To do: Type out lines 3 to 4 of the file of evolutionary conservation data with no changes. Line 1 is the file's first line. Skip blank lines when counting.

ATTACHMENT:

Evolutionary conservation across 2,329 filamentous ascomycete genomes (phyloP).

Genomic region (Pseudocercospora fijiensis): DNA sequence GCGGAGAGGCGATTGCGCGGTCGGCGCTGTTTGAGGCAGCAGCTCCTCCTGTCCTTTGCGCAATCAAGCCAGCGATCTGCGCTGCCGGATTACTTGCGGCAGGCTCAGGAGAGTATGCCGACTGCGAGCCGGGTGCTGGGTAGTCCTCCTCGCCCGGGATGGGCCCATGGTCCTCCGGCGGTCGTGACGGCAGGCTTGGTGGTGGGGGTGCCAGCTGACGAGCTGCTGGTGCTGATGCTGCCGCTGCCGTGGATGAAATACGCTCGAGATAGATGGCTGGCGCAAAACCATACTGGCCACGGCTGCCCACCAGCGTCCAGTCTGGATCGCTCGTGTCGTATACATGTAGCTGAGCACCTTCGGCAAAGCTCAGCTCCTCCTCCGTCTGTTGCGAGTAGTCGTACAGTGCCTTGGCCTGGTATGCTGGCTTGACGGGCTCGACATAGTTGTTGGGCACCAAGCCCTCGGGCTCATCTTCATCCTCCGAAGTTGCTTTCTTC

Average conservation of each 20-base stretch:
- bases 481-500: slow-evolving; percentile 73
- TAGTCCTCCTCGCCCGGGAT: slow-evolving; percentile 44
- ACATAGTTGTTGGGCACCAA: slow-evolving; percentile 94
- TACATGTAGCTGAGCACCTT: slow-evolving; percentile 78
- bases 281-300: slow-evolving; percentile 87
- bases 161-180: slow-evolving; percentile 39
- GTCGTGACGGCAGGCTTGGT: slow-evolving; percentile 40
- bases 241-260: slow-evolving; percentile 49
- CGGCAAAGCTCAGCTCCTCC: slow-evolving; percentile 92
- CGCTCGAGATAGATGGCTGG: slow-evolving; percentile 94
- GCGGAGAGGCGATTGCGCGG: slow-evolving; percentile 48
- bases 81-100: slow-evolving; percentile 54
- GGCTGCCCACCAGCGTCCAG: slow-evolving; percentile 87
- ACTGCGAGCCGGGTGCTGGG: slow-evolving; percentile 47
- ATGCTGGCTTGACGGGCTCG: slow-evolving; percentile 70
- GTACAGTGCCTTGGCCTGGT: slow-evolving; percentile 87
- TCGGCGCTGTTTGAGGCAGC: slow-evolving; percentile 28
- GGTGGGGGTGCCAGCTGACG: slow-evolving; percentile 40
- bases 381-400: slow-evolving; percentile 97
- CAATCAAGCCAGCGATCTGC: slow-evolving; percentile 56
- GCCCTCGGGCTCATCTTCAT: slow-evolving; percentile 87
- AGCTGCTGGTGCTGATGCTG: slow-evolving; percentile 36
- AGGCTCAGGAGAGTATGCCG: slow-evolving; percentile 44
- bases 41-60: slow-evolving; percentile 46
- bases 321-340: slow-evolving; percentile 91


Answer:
Average conservation of each 20-base stretch:
- bases 481-500: slow-evolving; percentile 73